Outlook: Any way you cut it, the Cowboys are loaded as they prepare to defend their CL title and hope to gun for a state championship. Buford, who should be an Ohio Mr. Basketball candidate, is counted among the nation's top seniors. The Marist-bound Wells is back from a knee injury that stole more than half of his junior season. Sandridge (12.6 points) and Burton are proven producers at both ends, Brown presents matchup problems at the point, and Jones, off the bench, would be a top starter on many other teams. Rod Everage, a 6-6 senior transfer from Start, adds depth inside, and senior Shawn Purnell and junior Brandon Ham also return with varsity experience.

"We need to stay within a team concept," Bates said. "With so many returning players, you have to make sure that everybody buys into playing for the team first."

ST. JOHN'S

Coach: Ed Heintschel, 29th year

Last season: 17-8, 9-2

Top players: Senior Andrew Schaetzke, 6-4, F. Juniors Michael Taylor, 6-1, G; Tim Simmons, 6-7, F; Tim Kynard, 6-3, F. Sophomore Jay Springs, 6-0, G. Freshman Cheatham Norrils, 5-10, G.

Outlook: The Titans battled Libbey tough in last year's CL final, then upset the Cowboys in the D-I district final. They lose the strong perimeter game and leadership of graduated guards Joe Jakubowski (now at Bowling Green State University) and Sean Patterson to graduation, but Taylor and Springs form a solid backcourt with Norrils, who will be only the second freshman to start in Heintschel's 29 seasons. The first was All-Ohioan Neshaun Coleman (Ohio State).

St. John's has an athletic core with plenty of experience and depth. With Libbey in D-II, the Titans' tourney path is less ominous until the regional. Seniors Aaron Koonce (5-6 G) and Alvin Thomas (6-3 F) add depth. Schaetzke brings a physical presence inside, and Simmons has made major strides in his game. Heintschel seeks a stabilizing guard to step up in crucial late-game situations in the tradition of past Titan leaders Jakubowski, Mike Floyd, Brian Roberts, John Floyd, Jamal Jarrett, Adam Galat, Ryan Carder, Laran Sims and Denny Amrhein.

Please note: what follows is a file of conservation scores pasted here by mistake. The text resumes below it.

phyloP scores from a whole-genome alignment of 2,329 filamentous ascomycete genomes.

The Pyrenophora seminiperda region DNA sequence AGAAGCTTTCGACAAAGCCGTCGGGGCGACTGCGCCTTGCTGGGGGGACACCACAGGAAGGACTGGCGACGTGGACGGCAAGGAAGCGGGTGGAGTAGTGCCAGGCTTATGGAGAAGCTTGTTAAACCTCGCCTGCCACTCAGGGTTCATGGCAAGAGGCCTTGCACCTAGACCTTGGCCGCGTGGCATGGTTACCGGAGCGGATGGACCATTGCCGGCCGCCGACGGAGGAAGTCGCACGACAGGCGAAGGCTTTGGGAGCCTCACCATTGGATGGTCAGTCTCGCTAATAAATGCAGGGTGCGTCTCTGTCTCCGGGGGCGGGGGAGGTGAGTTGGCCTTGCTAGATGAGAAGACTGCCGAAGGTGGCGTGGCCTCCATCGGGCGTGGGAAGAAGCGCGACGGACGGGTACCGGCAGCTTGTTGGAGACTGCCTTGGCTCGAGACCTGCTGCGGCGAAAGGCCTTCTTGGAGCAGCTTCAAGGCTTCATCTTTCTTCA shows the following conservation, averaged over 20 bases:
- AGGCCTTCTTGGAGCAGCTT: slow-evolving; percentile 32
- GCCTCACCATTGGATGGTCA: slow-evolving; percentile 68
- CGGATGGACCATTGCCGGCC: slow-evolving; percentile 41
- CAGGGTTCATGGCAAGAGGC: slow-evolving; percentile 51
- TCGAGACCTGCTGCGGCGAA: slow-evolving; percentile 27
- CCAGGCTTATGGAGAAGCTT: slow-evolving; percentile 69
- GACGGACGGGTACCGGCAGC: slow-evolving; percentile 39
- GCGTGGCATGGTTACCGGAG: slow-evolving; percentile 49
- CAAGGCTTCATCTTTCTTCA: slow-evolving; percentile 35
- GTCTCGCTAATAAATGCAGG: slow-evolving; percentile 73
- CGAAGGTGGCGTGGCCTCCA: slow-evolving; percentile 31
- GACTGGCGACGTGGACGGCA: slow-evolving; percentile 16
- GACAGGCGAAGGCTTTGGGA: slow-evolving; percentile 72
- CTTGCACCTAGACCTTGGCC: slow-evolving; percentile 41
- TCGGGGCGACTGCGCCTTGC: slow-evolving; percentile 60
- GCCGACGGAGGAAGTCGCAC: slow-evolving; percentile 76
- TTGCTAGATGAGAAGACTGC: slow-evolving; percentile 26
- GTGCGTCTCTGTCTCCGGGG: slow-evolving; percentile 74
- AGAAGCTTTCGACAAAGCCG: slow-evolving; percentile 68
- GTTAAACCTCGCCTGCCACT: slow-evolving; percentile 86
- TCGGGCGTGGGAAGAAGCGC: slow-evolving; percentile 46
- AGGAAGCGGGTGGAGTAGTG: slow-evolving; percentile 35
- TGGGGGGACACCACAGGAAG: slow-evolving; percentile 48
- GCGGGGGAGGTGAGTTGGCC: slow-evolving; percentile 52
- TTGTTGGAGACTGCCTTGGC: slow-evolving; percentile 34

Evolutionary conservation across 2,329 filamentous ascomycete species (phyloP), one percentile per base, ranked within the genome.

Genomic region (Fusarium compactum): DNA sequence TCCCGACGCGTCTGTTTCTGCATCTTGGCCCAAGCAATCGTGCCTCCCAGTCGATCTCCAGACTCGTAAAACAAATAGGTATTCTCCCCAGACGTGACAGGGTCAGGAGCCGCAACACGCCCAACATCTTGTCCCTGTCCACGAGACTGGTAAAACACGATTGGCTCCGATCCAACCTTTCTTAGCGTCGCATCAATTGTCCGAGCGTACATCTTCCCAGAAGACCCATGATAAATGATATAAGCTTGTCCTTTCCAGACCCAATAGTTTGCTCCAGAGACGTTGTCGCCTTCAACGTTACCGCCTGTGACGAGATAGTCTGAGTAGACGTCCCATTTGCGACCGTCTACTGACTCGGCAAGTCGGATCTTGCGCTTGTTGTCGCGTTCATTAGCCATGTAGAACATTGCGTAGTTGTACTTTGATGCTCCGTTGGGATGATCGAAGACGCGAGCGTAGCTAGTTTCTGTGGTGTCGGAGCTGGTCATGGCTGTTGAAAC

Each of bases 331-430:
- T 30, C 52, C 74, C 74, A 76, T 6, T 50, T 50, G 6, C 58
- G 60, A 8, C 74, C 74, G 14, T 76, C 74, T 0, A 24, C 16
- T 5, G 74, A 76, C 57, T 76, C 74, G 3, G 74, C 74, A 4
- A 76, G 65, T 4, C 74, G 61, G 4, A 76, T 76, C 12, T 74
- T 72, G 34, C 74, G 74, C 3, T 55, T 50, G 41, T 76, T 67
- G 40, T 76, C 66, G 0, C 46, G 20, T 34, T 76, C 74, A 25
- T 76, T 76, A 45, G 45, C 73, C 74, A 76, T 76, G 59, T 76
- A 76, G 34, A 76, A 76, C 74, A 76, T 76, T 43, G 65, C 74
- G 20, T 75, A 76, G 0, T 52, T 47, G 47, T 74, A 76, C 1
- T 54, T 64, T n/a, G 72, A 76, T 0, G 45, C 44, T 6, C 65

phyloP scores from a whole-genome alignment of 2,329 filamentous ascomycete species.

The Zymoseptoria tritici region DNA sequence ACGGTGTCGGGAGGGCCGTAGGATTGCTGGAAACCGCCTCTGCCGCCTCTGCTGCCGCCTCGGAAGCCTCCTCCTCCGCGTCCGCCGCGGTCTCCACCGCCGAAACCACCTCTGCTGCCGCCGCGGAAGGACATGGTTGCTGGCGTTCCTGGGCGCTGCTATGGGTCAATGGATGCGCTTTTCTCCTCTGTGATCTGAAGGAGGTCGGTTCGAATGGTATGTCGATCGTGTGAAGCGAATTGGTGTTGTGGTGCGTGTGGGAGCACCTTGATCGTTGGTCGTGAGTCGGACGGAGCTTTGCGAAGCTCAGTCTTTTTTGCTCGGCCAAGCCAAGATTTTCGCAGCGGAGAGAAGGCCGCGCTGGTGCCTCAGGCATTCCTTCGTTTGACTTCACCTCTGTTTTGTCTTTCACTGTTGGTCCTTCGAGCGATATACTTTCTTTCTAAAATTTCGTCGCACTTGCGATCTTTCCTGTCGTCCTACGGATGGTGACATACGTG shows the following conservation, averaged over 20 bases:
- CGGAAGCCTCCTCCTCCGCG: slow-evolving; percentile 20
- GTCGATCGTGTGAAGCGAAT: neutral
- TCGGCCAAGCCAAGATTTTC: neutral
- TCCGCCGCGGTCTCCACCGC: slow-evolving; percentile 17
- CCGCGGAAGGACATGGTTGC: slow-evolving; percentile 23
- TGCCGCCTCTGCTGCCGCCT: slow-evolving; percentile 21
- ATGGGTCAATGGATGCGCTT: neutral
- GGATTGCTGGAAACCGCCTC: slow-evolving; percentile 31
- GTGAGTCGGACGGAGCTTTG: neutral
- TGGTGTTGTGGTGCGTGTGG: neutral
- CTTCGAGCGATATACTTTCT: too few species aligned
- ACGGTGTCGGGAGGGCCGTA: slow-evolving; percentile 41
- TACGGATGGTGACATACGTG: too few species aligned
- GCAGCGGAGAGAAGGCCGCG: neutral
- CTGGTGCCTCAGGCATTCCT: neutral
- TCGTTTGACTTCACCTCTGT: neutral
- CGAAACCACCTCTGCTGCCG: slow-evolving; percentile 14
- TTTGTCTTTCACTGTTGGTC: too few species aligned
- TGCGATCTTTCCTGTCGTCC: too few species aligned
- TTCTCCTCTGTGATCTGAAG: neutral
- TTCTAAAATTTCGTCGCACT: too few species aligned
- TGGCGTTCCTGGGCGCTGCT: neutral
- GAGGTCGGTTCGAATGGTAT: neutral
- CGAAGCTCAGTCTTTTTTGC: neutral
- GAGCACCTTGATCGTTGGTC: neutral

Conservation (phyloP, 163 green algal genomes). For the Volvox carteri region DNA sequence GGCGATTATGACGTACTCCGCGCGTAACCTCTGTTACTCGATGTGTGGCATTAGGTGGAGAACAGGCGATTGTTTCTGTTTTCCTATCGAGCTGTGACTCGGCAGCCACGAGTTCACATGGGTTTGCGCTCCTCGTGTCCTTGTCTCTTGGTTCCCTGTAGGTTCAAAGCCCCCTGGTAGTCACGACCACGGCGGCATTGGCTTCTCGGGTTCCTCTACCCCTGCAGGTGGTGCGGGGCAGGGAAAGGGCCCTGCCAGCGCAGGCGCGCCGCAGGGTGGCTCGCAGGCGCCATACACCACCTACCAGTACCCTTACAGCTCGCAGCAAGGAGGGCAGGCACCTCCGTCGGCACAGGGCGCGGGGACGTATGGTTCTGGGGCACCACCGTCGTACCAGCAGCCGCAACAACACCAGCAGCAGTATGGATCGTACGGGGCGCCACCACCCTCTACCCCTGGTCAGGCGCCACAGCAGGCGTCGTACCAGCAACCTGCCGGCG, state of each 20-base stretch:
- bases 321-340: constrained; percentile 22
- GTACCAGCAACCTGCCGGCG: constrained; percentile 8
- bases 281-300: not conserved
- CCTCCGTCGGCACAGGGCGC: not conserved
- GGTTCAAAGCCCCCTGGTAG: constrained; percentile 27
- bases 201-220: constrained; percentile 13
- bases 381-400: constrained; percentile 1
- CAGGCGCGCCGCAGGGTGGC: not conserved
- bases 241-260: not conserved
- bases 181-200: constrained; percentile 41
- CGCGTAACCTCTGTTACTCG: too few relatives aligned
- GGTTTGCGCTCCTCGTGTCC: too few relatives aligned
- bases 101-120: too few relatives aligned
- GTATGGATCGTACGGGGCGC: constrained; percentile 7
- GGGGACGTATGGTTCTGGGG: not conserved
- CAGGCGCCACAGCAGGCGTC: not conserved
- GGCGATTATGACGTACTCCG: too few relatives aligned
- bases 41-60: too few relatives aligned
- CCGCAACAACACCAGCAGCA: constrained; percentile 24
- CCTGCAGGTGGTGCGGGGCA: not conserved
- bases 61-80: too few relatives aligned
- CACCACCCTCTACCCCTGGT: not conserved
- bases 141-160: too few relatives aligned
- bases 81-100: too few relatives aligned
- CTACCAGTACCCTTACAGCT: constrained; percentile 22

CENTRAL CATHOLIC

Coach: Paul Patterson, fifth year

Last season: 14-7, 8-3

Top players: Seniors Cory Lehman, 5-10, G; Matt Collins, 5-10, G; Donte Johnson, 6-2, F; Tory Villolovos, 6-1, F. Junior Bruce Huntley, 6-2, F.

Outlook: The strength of the Fighting Irish promises to come from the backcourt duo of Lehman (12.5 points) and Collins (10.7), each a proven third-year starter with solid all-around guard skills. Johnson also returns as a starter, and Huntley and Villolovos were key contributors last year. Seniors Brandon Ware (6-6 F) and Curtis Jewell (6-2 F) add to the depth inside. Patterson sees an overall lack of size forcing Central to be scrappy on the boards.

"There's a lot of possibilities for this group," Patterson said. "It was our goal to make the final four last year, and we did that. We've taken steps forward, and now it's time to take a bigger step. We need to play consistent and finish games. We need to be mentally prepared every game, and having seven seniors should help."

ST. FRANCIS

Coach: Nick Lowe, seventh year

Last season: 12-8, 8-3

Top players: Seniors Kevin Henry, 6-4, G; Jordan Frost, 6-4, W; Phil Clauda, 6-5, F; Moses Ramey, 5-10, G; Fahro Ali Hodzic, 6-9, P. Junior Jake Szenderski, 6-3, G. Sophomore Storm Stanley, 6-10, P.

Outlook: Henry and Frost return as starters, and the Knights will have the biggest frontcourt in town with Stanley and Ali Hodzic, an exchange student from England. Sophomore Kent Goldsmith (6-1 G) adds to an already deep roster, and the team's overall size should lead to a rebounding edge on most nights. Lowe points to an overall lack of varsity experience as a possible barrier, and is uncertain about the Knights' perimeter shooting.

"Having to play our first four City League games on the road, we hope we'll still be in a position to compete for a final four spot in a league that is very competitive," Lowe said. "Our goal is to mature quickly. If we can blend together and all be on the same page, that goal is attainable."

WHITMER

Coach: Bruce Smith, 17th year

Last season: 12-9, 6-5